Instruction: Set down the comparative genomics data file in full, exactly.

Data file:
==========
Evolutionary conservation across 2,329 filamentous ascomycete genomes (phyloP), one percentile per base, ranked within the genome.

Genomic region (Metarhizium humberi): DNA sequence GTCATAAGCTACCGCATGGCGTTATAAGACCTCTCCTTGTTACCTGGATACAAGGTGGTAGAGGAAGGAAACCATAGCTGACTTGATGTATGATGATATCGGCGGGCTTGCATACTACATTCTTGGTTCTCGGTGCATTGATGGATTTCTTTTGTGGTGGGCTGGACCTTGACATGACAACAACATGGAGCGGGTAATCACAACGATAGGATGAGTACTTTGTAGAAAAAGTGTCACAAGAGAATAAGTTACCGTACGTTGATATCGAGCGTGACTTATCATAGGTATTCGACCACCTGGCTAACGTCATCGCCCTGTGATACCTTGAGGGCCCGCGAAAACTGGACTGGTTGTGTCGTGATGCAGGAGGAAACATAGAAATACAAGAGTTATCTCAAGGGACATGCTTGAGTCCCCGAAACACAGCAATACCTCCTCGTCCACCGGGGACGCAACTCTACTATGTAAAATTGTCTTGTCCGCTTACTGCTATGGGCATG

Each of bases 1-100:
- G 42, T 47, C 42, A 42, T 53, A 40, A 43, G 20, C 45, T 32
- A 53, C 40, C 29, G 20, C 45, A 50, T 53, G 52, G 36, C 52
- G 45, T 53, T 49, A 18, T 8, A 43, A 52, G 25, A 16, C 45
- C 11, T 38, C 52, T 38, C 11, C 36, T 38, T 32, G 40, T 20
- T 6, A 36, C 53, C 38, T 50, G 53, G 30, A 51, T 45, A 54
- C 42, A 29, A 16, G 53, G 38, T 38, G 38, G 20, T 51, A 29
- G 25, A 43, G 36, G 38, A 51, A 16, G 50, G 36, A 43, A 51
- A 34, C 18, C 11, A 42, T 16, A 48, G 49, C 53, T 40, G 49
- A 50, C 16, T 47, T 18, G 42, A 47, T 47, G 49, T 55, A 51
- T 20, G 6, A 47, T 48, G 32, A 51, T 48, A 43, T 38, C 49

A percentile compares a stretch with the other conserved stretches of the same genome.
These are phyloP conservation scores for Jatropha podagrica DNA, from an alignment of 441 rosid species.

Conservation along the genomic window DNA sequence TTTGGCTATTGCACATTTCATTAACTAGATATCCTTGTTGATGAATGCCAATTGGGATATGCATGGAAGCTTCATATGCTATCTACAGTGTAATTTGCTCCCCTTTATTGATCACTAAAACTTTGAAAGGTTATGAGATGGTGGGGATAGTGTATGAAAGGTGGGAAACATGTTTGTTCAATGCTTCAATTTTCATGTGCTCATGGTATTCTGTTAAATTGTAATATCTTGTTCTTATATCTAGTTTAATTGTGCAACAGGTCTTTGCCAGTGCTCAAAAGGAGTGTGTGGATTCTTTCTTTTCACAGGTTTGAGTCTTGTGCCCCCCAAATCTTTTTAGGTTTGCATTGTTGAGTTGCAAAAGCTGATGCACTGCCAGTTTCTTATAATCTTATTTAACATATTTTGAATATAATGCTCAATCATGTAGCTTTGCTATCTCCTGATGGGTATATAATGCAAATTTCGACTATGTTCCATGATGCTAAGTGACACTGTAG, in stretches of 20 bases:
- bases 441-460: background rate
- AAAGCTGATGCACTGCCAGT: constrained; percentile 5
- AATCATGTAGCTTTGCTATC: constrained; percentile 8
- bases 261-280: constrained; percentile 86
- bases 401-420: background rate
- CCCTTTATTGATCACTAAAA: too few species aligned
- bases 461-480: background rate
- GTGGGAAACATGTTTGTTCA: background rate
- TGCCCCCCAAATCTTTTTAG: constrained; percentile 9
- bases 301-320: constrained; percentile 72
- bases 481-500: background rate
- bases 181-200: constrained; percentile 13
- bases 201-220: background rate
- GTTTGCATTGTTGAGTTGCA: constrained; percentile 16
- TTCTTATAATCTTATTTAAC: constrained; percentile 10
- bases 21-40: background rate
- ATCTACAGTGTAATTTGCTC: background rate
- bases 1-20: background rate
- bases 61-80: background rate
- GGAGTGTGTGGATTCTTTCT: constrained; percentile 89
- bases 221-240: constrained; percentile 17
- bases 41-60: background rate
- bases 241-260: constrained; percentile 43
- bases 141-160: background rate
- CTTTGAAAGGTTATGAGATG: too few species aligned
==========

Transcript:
Evolutionary conservation across 2,329 filamentous ascomycete genomes (phyloP), one percentile per base, ranked within the genome.

Genomic region (Metarhizium humberi): DNA sequence GTCATAAGCTACCGCATGGCGTTATAAGACCTCTCCTTGTTACCTGGATACAAGGTGGTAGAGGAAGGAAACCATAGCTGACTTGATGTATGATGATATCGGCGGGCTTGCATACTACATTCTTGGTTCTCGGTGCATTGATGGATTTCTTTTGTGGTGGGCTGGACCTTGACATGACAACAACATGGAGCGGGTAATCACAACGATAGGATGAGTACTTTGTAGAAAAAGTGTCACAAGAGAATAAGTTACCGTACGTTGATATCGAGCGTGACTTATCATAGGTATTCGACCACCTGGCTAACGTCATCGCCCTGTGATACCTTGAGGGCCCGCGAAAACTGGACTGGTTGTGTCGTGATGCAGGAGGAAACATAGAAATACAAGAGTTATCTCAAGGGACATGCTTGAGTCCCCGAAACACAGCAATACCTCCTCGTCCACCGGGGACGCAACTCTACTATGTAAAATTGTCTTGTCCGCTTACTGCTATGGGCATG

Each of bases 1-100:
- G 42, T 47, C 42, A 42, T 53, A 40, A 43, G 20, C 45, T 32
- A 53, C 40, C 29, G 20, C 45, A 50, T 53, G 52, G 36, C 52
- G 45, T 53, T 49, A 18, T 8, A 43, A 52, G 25, A 16, C 45
- C 11, T 38, C 52, T 38, C 11, C 36, T 38, T 32, G 40, T 20
- T 6, A 36, C 53, C 38, T 50, G 53, G 30, A 51, T 45, A 54
- C 42, A 29, A 16, G 53, G 38, T 38, G 38, G 20, T 51, A 29
- G 25, A 43, G 36, G 38, A 51, A 16, G 50, G 36, A 43, A 51
- A 34, C 18, C 11, A 42, T 16, A 48, G 49, C 53, T 40, G 49
- A 50, C 16, T 47, T 18, G 42, A 47, T 47, G 49, T 55, A 51
- T 20, G 6, A 47, T 48, G 32, A 51, T 48, A 43, T 38, C 49

A percentile compares a stretch with the other conserved stretches of the same genome.
These are phyloP conservation scores for Jatropha podagrica DNA, from an alignment of 441 rosid species.

Conservation along the genomic window DNA sequence TTTGGCTATTGCACATTTCATTAACTAGATATCCTTGTTGATGAATGCCAATTGGGATATGCATGGAAGCTTCATATGCTATCTACAGTGTAATTTGCTCCCCTTTATTGATCACTAAAACTTTGAAAGGTTATGAGATGGTGGGGATAGTGTATGAAAGGTGGGAAACATGTTTGTTCAATGCTTCAATTTTCATGTGCTCATGGTATTCTGTTAAATTGTAATATCTTGTTCTTATATCTAGTTTAATTGTGCAACAGGTCTTTGCCAGTGCTCAAAAGGAGTGTGTGGATTCTTTCTTTTCACAGGTTTGAGTCTTGTGCCCCCCAAATCTTTTTAGGTTTGCATTGTTGAGTTGCAAAAGCTGATGCACTGCCAGTTTCTTATAATCTTATTTAACATATTTTGAATATAATGCTCAATCATGTAGCTTTGCTATCTCCTGATGGGTATATAATGCAAATTTCGACTATGTTCCATGATGCTAAGTGACACTGTAG, in stretches of 20 bases:
- bases 441-460: background rate
- AAAGCTGATGCACTGCCAGT: constrained; percentile 5
- AATCATGTAGCTTTGCTATC: constrained; percentile 8
- bases 261-280: constrained; percentile 86
- bases 401-420: background rate
- CCCTTTATTGATCACTAAAA: too few species aligned
- bases 461-480: background rate
- GTGGGAAACATGTTTGTTCA: background rate
- TGCCCCCCAAATCTTTTTAG: constrained; percentile 9
- bases 301-320: constrained; percentile 72
- bases 481-500: background rate
- bases 181-200: constrained; percentile 13
- bases 201-220: background rate
- GTTTGCATTGTTGAGTTGCA: constrained; percentile 16
- TTCTTATAATCTTATTTAAC: constrained; percentile 10
- bases 21-40: background rate
- ATCTACAGTGTAATTTGCTC: background rate
- bases 1-20: background rate
- bases 61-80: background rate
- GGAGTGTGTGGATTCTTTCT: constrained; percentile 89
- bases 221-240: constrained; percentile 17
- bases 41-60: background rate
- bases 241-260: constrained; percentile 43
- bases 141-160: background rate
- CTTTGAAAGGTTATGAGATG: too few species aligned